Elektra Records label rep George Daly’s scoop of record god Clive Davis in signing The Cars is a quintessential tale of industry one-upmanship.

“These label reps saw the radio tip-sheets and noticed this unsigned band was getting airplay in Boston,” Milliken said. “A couple of them actually went to this now defunct punk club known as The Rat (Boston’s infamous Rathskeller) to see The Cars. George Daly was tipped off by his sister who said ‘You’ve got to see this band’ so he showed up, and was so impressed, he drew up an informal contract that night on a beer napkin outlining the terms of a five-album deal with Elektra. Getting stories like that directly from the people involved was pretty exciting.”

The Cars ultimately recorded six albums for Elektra during Orr’s lifetime, selling well over 30 million units to date.

When surviving members Ric Ocasek, Elliot Easton, David Robinson and Greg Hawkes reunited in 2011 for a well-received seventh album – “Move Like This” - Orr’s absence was tangible although one of his bass guitars was utilized during the sessions by Hawkes. The Cars were inducted into the Rock and Roll Hall of Fame earlier this year.

Following the band’s not-so-amicable dissolution in 1988, Orr formed his own band – ORR - and later participated in a super group of sorts called Big People. The lineup included Pat Travers, Jeff Carlisi of .38 Special, Derek St. Holmes of Ted Nugent’s band and drummer Liberty DeVitto of Billy Joel’s band. Orr was on tour with Big People when he was diagnosed with pancreatic cancer in 2000.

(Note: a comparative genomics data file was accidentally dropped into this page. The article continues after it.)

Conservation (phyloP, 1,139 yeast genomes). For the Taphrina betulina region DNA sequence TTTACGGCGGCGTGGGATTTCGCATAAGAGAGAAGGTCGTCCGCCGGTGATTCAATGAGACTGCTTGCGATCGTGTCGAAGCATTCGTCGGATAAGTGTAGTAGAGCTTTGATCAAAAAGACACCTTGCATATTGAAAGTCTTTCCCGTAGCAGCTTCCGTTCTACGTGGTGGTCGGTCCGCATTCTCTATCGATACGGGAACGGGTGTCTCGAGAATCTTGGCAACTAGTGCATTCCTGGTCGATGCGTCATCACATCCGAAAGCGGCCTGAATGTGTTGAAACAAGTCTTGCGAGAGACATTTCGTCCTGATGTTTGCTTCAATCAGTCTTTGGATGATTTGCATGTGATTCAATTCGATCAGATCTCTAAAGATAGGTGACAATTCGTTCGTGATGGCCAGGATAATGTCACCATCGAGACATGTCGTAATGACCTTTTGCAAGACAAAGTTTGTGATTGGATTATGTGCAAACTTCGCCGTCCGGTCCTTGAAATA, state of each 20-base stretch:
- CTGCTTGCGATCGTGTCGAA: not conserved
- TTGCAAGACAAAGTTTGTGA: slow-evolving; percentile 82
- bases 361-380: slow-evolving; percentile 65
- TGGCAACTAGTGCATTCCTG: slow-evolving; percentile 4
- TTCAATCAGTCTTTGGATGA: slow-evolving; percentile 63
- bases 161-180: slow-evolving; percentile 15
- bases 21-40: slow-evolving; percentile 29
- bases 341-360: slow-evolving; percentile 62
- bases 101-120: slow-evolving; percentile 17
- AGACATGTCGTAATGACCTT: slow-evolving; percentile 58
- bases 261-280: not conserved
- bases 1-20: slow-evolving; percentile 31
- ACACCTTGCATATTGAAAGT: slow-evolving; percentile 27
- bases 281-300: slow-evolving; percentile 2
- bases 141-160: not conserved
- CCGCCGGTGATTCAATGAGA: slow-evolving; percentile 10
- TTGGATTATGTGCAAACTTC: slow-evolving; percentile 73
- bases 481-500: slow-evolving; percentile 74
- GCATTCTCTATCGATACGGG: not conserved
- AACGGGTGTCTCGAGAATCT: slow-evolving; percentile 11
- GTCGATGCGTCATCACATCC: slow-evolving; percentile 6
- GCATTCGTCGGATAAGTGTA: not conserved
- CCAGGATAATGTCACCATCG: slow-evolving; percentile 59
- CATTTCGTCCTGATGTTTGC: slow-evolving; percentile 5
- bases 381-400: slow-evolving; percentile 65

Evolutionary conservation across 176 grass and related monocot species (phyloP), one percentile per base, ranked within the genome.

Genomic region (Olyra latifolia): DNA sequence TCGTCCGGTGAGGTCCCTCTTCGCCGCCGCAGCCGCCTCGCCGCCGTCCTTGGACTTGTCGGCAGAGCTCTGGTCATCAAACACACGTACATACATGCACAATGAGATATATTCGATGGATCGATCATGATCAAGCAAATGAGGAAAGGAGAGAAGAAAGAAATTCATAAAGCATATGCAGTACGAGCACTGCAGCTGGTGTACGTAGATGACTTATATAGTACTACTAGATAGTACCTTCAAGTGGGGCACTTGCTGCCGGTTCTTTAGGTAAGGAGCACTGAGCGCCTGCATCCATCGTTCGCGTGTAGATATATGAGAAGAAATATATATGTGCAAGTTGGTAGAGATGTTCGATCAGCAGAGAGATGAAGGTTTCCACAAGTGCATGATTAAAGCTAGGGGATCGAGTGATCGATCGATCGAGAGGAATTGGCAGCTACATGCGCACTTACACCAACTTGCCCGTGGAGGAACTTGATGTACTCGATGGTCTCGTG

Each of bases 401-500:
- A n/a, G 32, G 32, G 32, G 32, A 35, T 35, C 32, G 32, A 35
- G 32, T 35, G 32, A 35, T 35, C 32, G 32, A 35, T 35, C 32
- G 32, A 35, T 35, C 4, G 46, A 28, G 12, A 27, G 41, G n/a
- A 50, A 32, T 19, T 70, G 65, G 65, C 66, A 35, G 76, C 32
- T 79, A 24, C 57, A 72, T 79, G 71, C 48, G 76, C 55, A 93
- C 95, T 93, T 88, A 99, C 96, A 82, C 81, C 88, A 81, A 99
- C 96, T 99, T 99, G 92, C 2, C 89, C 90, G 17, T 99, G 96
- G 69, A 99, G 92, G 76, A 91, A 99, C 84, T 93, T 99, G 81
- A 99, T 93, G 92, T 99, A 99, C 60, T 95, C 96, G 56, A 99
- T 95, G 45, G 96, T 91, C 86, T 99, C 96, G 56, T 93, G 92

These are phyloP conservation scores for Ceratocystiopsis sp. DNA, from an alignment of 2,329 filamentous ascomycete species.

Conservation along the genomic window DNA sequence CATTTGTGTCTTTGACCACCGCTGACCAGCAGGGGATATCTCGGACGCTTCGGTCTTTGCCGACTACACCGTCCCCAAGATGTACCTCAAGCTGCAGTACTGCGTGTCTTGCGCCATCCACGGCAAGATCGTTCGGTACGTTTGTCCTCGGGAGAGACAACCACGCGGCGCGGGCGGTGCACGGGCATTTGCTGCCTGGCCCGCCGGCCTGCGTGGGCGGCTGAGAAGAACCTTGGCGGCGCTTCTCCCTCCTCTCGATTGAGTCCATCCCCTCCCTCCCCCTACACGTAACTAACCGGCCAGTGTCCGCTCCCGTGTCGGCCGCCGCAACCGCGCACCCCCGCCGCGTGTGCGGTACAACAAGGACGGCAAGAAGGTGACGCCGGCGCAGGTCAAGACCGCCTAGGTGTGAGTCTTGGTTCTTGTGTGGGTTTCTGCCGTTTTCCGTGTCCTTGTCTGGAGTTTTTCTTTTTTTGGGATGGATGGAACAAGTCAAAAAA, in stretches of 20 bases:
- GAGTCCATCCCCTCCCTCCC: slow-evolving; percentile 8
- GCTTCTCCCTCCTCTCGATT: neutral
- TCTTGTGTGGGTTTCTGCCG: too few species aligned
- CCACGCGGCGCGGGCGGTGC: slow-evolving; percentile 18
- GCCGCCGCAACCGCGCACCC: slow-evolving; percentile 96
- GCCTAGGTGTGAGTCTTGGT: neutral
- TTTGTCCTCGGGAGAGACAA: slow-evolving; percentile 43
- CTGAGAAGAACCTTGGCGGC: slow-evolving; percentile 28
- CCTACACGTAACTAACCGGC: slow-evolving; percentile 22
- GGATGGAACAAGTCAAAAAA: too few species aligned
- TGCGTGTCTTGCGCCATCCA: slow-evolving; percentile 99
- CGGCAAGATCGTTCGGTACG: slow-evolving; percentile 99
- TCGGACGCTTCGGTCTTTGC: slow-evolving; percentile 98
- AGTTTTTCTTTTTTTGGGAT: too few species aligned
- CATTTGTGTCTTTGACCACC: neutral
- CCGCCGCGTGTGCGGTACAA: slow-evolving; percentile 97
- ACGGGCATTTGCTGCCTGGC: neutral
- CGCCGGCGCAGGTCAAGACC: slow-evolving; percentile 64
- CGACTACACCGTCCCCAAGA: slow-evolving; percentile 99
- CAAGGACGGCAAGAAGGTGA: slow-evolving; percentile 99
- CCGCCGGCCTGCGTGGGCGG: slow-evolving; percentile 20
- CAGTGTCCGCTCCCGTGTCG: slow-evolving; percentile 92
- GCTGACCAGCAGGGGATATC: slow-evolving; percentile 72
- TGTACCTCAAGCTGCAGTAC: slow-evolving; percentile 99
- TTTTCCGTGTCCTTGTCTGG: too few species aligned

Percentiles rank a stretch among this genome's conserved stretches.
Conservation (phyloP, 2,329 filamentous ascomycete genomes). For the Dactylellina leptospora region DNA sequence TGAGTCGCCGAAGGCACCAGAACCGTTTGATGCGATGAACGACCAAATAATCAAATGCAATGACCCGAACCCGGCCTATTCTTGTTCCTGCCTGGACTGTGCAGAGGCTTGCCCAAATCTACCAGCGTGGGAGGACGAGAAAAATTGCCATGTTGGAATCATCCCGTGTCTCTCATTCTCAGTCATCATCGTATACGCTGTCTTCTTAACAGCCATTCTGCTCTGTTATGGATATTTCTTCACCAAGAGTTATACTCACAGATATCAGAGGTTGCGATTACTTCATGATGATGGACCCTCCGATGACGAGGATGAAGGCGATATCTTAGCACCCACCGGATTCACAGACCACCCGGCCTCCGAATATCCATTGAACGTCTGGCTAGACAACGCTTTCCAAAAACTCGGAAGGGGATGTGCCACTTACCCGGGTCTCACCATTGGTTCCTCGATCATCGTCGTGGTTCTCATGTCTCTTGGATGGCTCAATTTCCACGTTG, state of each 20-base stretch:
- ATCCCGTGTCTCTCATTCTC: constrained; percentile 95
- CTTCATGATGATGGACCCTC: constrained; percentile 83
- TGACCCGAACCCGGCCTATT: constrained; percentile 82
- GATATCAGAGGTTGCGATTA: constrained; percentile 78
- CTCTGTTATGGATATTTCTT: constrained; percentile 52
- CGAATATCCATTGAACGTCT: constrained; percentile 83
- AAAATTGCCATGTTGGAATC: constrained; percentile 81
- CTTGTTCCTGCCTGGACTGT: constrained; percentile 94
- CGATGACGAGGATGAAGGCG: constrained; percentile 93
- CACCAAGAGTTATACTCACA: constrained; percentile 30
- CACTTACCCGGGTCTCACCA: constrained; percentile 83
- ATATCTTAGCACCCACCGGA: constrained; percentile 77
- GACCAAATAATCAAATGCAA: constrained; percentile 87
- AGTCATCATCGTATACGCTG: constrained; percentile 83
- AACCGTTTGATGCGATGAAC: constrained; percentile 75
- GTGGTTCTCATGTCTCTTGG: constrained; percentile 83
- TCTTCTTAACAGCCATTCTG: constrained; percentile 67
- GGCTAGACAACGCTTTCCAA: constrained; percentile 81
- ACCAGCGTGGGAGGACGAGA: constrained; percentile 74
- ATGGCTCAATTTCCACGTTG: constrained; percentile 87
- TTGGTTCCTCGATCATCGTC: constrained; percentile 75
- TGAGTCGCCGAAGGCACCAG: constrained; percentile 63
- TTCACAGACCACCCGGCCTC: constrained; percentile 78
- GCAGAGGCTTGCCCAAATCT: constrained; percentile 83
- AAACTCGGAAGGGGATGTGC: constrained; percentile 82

“I interviewed all of those guys for the book,” Milliken said. “They told me that they started noticing changes to Ben’s appearance before he was diagnosed. His skin seemed to be a different color and they wondered if he had hepatitis.”

When Orr was diagnosed, his doctors suggested that he cease touring with Big People to regain some strength to endure treatment, Milliken adds.

“Doing concerts is not exactly a good formula for trying to get healthy. But Ben wouldn’t listen to his doctors. He said ‘When I can’t stand up and play anymore, that’s when you’ll know it’s over. But until then, we’re rockin’ on.’”

Orr performed a final concert with Big People literally days before he passed. A month or so earlier, he flew to the east coast to participate in a filmed interview reunion with his former Cars bandmates. The 45-minute interview was included as a bonus feature for a DVD containing a 1979 live performance. During the interview (easily found on YouTube) we see a shockingly gaunt Orr surrounded by his bandmates at a seemingly happy reunion.

“I think they all stepped back and said ‘This is crazy. We need to come together,’” Milliken said of the last time all five members of The Cars were in the same room. “The day before it was filmed, they all had dinner together and hung out. I think Ben’s illness had them forgetting about any problems they had with each other. We see them burying the hatchet and kind of saying ‘Let’s be here for Ben.’”

A singular presence onstage and devoted friend and family man in his private life, Benjamin Orr comes to life in Milliken’s book, thanks to first-hand accounts and anecdotes provided by people who knew him best, along with a gallery of many previously unpublished photos – many from private collections. “Let’s Go!” is an intimate portrait of one of rock’s most talented voices and musicians.